How to Host a School Poetry Slam
First of all, what is a poetry slam?
Embed the Poet's Visit into the Curriculum
Get a member of the school leadership team on board by demonstrating the benefits of such a visit. Discuss the best format to get as many students involved. Look at the year-long schedule for the best time to have a school-wide focus on poetry. Don’t waste a visit from a professional poet by not backing it up in the classroom! Improved writing, performing and expression are benefits of creating poetry. It also helps develop rhythm and enhances memory. Reciting poems from memory promotes reading, vocabulary and communication skills. It fosters empathy and allows the poets to connect emotionally with their audience. Opportunities to perform improves public speaking skills and presents the poems true meaning through the poet’s performance.
Choose an Appropriate Poet
Research different poets who have worked in schools and are used to performing in front of hundreds of people. Get recommendation from colleagues at other schools. Also, look into their poetry! Just because they have done one great poem for children doesn’t mean their other work will be appropriate. You don’t want 10-year-olds digging around the poet’s website and find something inappropriate for their age. Richard Grant came highly recommended and his poetry was relatable but something very different to what our would have heard before.
Decide on a Format
Fix Dates and Times
Choose a time when the poetry is the focus of the curriculum and when you know your preferred venue is free. Promote the event and add it to any school-wide schedules. Inform everyone in the school that a large event is taking place. It may interfere with regularly scheduled events, so talk to those teachers affected.
Arrange Travel and Payment
Working in Malaysia, arranging any visitor from overseas is a large job. First, I had to budget for such an event, making sure there was enough money for additional guest speakers during the school year. Secondly, through emails with Richard, we finalised the dates for his visit. The finance department booked flights, the hotel and arranged local transportation, as well as his payment. As Richard was working at other international schools, we spread the cost of transportation.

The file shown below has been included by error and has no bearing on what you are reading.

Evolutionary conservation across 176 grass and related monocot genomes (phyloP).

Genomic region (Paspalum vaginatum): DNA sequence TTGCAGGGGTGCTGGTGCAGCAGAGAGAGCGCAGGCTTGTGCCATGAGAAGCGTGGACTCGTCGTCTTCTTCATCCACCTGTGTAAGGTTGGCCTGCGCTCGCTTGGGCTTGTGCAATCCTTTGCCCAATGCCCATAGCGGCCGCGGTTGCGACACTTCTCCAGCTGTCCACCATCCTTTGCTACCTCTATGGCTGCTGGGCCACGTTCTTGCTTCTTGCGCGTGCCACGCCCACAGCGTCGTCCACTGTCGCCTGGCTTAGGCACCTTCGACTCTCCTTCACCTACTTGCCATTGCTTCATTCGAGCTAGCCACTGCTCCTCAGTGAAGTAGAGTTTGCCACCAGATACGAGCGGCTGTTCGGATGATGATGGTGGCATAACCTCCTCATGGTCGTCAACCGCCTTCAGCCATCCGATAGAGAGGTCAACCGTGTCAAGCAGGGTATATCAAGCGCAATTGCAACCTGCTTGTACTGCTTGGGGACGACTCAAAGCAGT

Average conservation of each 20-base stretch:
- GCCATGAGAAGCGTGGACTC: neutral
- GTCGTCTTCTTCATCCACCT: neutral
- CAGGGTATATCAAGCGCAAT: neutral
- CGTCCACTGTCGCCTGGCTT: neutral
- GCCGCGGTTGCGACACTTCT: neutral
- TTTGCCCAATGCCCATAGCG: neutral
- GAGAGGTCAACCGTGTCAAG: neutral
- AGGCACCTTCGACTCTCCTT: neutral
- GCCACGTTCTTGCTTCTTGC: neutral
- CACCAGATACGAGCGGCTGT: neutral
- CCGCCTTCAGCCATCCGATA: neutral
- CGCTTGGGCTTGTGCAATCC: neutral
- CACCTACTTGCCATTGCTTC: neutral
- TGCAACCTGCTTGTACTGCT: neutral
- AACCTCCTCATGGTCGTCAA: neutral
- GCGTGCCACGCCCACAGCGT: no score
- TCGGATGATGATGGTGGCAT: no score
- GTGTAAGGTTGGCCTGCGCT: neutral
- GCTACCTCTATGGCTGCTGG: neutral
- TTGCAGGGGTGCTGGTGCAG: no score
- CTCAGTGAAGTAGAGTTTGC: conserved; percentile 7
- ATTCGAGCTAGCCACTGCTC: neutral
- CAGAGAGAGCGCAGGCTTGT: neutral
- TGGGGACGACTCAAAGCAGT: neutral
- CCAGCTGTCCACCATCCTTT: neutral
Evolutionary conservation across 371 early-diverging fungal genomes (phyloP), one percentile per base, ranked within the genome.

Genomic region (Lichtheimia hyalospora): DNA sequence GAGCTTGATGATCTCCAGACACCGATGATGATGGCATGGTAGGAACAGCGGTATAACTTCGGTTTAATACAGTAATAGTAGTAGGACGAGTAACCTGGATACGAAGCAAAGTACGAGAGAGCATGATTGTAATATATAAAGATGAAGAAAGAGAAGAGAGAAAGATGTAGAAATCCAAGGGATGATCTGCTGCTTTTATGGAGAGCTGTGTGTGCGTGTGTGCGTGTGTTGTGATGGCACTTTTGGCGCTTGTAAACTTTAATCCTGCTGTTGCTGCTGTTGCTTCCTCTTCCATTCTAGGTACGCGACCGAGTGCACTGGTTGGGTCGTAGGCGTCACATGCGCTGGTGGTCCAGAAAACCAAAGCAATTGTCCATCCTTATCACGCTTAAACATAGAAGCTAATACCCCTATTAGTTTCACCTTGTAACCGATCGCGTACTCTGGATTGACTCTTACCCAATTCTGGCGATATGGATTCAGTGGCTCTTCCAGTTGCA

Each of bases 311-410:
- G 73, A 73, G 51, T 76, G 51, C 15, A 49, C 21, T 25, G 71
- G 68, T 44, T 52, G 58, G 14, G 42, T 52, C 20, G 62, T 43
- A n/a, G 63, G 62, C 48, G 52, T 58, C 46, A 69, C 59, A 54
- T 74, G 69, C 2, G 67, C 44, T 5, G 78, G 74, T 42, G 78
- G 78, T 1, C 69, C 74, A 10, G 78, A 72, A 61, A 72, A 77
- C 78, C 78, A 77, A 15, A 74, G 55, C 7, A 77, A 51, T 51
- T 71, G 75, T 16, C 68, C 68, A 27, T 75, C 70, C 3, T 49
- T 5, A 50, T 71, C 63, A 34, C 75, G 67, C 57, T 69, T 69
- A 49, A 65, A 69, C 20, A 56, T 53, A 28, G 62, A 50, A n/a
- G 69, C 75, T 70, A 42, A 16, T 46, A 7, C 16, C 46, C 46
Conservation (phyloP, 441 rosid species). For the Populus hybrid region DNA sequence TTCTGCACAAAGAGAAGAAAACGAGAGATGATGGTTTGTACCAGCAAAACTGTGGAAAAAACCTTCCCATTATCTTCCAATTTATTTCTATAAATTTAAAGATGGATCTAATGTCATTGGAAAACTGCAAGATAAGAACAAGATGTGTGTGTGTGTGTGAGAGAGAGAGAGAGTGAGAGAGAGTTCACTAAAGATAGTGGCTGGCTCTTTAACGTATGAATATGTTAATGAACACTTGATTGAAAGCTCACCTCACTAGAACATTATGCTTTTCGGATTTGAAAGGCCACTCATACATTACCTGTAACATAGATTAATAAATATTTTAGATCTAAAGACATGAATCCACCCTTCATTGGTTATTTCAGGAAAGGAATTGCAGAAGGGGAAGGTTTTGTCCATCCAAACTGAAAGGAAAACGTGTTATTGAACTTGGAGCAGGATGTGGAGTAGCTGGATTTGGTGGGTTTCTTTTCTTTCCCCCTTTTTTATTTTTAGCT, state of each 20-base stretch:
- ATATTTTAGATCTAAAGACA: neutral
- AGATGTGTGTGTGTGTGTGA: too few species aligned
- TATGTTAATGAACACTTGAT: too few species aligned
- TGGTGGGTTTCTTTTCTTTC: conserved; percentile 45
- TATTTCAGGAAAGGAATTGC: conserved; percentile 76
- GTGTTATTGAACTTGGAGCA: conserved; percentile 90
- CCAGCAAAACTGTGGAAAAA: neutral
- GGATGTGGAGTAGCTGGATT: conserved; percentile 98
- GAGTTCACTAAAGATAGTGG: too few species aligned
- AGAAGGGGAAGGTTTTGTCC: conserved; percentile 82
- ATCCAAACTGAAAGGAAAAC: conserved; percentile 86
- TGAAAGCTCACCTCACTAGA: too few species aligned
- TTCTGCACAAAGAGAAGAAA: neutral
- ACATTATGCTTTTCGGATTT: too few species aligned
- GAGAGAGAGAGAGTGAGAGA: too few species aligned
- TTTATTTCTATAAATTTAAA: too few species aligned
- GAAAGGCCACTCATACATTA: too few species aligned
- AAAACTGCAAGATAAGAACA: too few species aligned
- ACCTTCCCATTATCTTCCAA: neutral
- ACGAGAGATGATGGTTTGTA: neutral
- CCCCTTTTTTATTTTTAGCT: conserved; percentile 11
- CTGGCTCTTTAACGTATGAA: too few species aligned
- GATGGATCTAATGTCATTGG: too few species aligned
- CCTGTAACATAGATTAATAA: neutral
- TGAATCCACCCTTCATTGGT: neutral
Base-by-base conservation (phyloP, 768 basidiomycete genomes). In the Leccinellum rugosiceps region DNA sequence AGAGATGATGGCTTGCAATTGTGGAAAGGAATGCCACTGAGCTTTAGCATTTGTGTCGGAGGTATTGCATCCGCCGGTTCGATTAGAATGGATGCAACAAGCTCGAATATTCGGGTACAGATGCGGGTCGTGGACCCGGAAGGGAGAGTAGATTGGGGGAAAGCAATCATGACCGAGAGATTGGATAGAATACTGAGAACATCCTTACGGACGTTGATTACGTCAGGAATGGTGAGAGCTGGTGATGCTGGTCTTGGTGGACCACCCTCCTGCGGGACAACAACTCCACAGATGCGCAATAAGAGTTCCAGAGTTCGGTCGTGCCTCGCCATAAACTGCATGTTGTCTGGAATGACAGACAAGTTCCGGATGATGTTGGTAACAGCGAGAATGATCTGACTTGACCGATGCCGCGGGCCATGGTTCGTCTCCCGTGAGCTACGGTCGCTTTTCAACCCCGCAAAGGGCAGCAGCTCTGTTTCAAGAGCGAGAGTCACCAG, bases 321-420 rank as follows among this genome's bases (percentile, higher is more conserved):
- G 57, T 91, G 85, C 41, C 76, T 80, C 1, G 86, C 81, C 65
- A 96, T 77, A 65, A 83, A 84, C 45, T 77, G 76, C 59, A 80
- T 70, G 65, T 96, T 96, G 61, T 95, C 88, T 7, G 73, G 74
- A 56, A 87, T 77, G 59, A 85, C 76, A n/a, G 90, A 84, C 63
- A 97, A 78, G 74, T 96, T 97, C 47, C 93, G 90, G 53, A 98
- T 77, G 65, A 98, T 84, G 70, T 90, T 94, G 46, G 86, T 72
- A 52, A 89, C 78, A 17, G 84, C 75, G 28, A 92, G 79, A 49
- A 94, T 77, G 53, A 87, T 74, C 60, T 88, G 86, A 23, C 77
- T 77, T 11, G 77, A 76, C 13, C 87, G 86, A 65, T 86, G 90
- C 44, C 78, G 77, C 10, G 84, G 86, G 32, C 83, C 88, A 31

Book Venue and Audiovisual Equipment
Choose a room with a staging area and enough space for a large audience. Research what audiovisual equipment you need and if you need help to set up. Also, check with the poet to see what they need for their own presentation. We needed microphones, video recording equipment, stage set up and a large screen. As I would be busy during the event, I arranged for someone to help with the use of this equipment.
During the Poet’s Visit
- Each class involved write a class poem and have a group to ready perform it at the poetry slam. Have the poet visit every class and support them in the writing of the poem and performance techniques. Organise a schedule so the teachers know when to expect support.
- Have an initial assembly to introduce the poet and explain the process for the duration of the visit. Build the excitement for the poetry slam.
- Keep teacher’s informed of expectations and schedule. Confirm details before emailing them. Don’t bombard them with messages! They just want to identify when and where to be and what they need to do.
- Make time in the schedule for the performers to practice. Discuss with the poet the best way to do this. Richard Grant worked with ten groups at a time, having them perform together while he went around the room helping each group. (Don’t forget to book the performance space for this too.)
- Also, think about how you can make use of the poet in other ways. Richard Grant did a parent presentation on poetry with children. It was engaging, informative and a great success.
The Poetry Slam
- Organising the video and slideshows created by each class was the biggest organisational job on the final day. The teachers had a deadline to add them to a Google Drive shared folder. I organised them into the performance order. A student or class teacher took charge of the video during the poetry presentation.
- It was important for the performers to practice the first few lines repeatedly. This gave them confidence when up on stage.
- We seated all the performers at the front of the audience so they wouldn’t miss any of the show. This way they could quickly get on the stage when it was their turn.
What are the rules?
- Poems had to be original.
- We didn’t have a theme. Each class came up with truly unique poems from funny, sad, meaningful and strange. Some poems related to class topics, others focused on animals, toys and favourite foods.
- We allowed simple props and child made videos. This was a preference, and some classes didn’t use any extras.
- A poem time limit was a necessity otherwise it would have been a long show!
- A respectful audience.
- Judges were volunteers from the teaching and office staff. They considered the originality and performance.
Want to take it further?
The following year we upped the stakes. Richard returned for five days. The first four days were essentially the same as the previous year. The main difference happened on the fifth day. We invited other international schools to send students, of any age, to a Poetry Showcase. We decided on a non-competitive format, mainly because of the age differences of the participants. Five schools sent individuals, pairs and groups of students from primary up to secondary school age. Richard Grant spent the morning working on performance techniques. In the afternoon the students performed in front of an audience of over 500 students, teachers and parents. Who knows what this event could turn into next year!
Why not take the plunge and host a school poetry slam of your own!
Additional Poetry Slam Resources
4 Wonderful Poetry Picture Books
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